From InfoBeat:

Truths about life I learned from bad '80s movies

Smart people wear thick glasses, button-down shirts, and slacks.
Dumb people wear football uniforms.
Everyone in high school was having sex except you and the class valedictorian.
Your dog is way smarter than you.
France is populated entirely by attractive young women and Gerard Depardieu.
Every Southern town has a fat redneck sheriff named "Smokey."
Mexico is populated entirely by vacationing frat boys.
Parents always come back from vacation a day early.
There are no ugly prostitutes.
It's only possible to win any sporting event in the last three seconds of the game.
Cheerleaders hate having their shirts on.
The best way to escape your enemies is to drive on the wrong side of the road.
A student who's failing every class can still rig up an elaborate device to
answer his phone when he calls in sick.
HUMOR
THE ACTOR'S LESSONS of DESTRUCTION
submitted by Amy Beth Goldman

1. Compromise your principles early and get it over with.
2. Memorize all of the songs from "Cats."
3. Wear as much spandex as possible to auditions.
4. Wear lots of "comedy and tragedy" accessories.
5. Take your art WAY too seriously.
6. Misquote Shakespeare.
7. If a director doesn't invite you to callbacks, assume it's a mistake and go anyway.
8. When you get to callbacks, ask the director "Will this take long?"
9. No matter how many conflicts you have, reply "none." Hey, it can all be worked out in the end.
10. Overemphasize the lines they laugh at.
11. Mistreat props. Lose them. Take them home with you.
12. Tip the director.
13. Repeatedly ask techies, "Will this be ready by the opening?"
14. Assume the stage manager is there to clean up after you..
15. Stay up late power drinking before early morning calls.
16. Pause for so long after your monologue that they can't tell if you are done or not.
17. Remember, although you can always be replaced, they can't replace you until you've done a LOT of damage.
18. When your character isn't talking, mug.
19. Why be onstage when you can upstage?
20. For a touch of realism, upstage yourself.
21. Give fellow actors advice on how to do their characters.
22. If you can't get a grasp of your character, just do Jack Nicholson.
23. Blocking is for amateurs.
24. Eye contact is for actors afraid to stand on their own.
25. It's not the quality of the role, it's what you get to wear.
26. Wear all black and hang out in coffee houses.
27. Change your blocking on opening night.
28. Remember: frontal nudity gets you noticed faster.
29. Use your tongue to make stage kisses look "real."
30. Break a leg. Literally.
THE MODERN MUSICOLOGIST
submitted by Jeanette Cooper

SOLO
I am the very model of a modern musicologist
When organizing papers I'm a very fine chronologist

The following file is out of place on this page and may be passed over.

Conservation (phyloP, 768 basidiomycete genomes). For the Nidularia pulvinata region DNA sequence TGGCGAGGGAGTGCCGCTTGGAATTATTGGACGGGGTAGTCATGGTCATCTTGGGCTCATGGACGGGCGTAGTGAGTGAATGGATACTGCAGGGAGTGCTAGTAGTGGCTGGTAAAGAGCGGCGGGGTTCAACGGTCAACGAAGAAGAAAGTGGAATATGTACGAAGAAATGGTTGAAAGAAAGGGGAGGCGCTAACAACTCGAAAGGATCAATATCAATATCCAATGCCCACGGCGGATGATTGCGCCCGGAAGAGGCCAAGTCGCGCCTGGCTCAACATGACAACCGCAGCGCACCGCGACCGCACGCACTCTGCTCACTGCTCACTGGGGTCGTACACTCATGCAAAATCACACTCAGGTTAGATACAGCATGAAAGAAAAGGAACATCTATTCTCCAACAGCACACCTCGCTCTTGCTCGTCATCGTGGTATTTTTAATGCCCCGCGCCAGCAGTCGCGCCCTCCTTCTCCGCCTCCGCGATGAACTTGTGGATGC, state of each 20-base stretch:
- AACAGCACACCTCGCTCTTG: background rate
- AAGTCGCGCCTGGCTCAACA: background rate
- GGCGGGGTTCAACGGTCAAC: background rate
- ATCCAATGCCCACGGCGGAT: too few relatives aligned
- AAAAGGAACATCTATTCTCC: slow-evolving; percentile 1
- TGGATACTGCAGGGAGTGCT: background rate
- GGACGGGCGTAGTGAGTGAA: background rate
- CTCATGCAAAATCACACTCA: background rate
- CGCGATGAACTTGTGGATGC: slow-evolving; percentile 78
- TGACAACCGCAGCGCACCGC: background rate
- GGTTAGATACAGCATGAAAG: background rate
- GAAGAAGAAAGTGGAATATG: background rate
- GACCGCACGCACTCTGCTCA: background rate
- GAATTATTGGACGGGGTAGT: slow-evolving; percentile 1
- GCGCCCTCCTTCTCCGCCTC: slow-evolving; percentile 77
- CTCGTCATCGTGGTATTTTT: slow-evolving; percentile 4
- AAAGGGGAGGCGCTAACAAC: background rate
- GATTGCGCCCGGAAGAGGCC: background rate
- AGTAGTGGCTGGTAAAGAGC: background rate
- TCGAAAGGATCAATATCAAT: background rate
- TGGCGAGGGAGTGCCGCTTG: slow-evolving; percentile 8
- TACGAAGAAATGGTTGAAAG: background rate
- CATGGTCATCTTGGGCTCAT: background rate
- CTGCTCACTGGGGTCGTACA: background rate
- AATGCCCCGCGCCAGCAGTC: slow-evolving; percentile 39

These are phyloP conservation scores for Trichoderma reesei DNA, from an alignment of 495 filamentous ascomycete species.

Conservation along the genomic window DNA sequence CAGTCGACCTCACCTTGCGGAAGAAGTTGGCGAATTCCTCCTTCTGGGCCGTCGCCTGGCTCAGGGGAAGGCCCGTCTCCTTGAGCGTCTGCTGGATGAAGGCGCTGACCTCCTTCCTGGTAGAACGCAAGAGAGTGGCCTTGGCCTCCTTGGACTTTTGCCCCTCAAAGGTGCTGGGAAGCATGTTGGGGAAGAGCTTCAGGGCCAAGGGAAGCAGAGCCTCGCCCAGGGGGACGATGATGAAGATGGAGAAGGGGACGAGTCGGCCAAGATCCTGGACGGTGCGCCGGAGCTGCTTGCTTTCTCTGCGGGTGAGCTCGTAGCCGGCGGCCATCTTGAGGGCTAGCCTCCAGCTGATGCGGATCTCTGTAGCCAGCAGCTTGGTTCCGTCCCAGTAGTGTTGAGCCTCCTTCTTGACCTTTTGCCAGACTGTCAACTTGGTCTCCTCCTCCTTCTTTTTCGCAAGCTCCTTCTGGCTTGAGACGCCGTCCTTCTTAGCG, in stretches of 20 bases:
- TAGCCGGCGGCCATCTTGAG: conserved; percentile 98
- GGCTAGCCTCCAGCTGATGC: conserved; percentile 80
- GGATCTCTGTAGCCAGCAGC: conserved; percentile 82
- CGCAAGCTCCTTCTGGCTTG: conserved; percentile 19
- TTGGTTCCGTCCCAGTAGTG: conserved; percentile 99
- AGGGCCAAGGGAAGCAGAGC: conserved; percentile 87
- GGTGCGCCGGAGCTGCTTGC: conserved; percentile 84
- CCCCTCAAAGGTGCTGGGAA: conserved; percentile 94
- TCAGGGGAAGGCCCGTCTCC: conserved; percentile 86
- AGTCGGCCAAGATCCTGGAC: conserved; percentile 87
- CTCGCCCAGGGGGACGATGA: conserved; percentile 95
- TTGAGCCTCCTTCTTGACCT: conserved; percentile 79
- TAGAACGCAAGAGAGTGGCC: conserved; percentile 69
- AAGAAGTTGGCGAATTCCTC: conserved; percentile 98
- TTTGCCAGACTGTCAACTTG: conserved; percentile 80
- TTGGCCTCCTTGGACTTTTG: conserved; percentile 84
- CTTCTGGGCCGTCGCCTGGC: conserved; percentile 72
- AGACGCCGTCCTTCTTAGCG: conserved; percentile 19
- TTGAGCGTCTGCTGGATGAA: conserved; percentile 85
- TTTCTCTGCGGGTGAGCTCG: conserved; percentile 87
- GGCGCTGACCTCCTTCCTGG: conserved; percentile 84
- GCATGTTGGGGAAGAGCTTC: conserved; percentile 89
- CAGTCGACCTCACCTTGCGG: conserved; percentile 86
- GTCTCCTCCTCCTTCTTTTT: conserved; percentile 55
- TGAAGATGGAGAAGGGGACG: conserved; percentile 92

I choose my words quite carefully, just like a lexicologist
I wrack my brain as thoroughly as any craneologist.

I must admit that I'm a man of manifold ability
A person of importance should not rest upon humility
But learn to blow his horn at each and ev'ry possibility
I hope that this assertion won't encounter much hostility.

CHORUS
He's learned to blow his horn at each and ev'ry possibility
He hopes that this assertion won't encounter much hostility.

SOLO
I cannot comprehend the least in matters mathematical
I find the facts of chemistry completely enigmatical
Oh, you can keep astrology, biology, technology
My loyalty rests solely in the art of musicology.

CHORUS
Yes, you can keep astrology, biology, technology
His loyalty rests solely in the art of musicology.

SOLO
I love to turn up masterpieces written by nonentities
It doesn't make a hoot of difference if they've no identities
Some folks in other disciplines find this to be deplorable
If only they would sing the tunes they'd find them most adorable.

They only love to listen to the tunes they know by Smetana
They think that music's only for the ears and not the retina
They think it's just a waste of time examining old codices
And then proceed to strain their eyes on Iliads and Odysseys.

CHORUS
He thinks it's not a waste of time examining old codices,
And doesn't strain at all his eyes on Iliads and Odysseys.

SOLO
I'm very proud to specialize in things musicological
I much prefer rock music to the stuff that's geological
The greatest pleasures I receive are perfectly synonymous
With analyzing pieces that are written by Anonymous.

I know that there are people who consider it iniquity
For me to be so occupied with music from antiquity
But when I come across some old forgotten piece by Berlioz
I get a shiver from my eyebrows right down to my very toes.

CHORUS
But when he comes across some old forgotten piece by Berlioz
He gets a shiver from his eyebrows right down to his very toes.

SOLO
I've never had an interest in going on the stage, you see
I break out in a sweat just practicing Mozart or Debussy
I dread the thought of playing live, whether Rameau or Tchaikovsky I am devoted solely to the art of musicology.

CHORUS
He dreads the thought of playing live, whether Rameau or Tchaikovsky  He is devoted solely to the art of musicology.
You know you work in community theater when...
submitted by David Houston

  ...your living room sofa spends more time on stage than you do.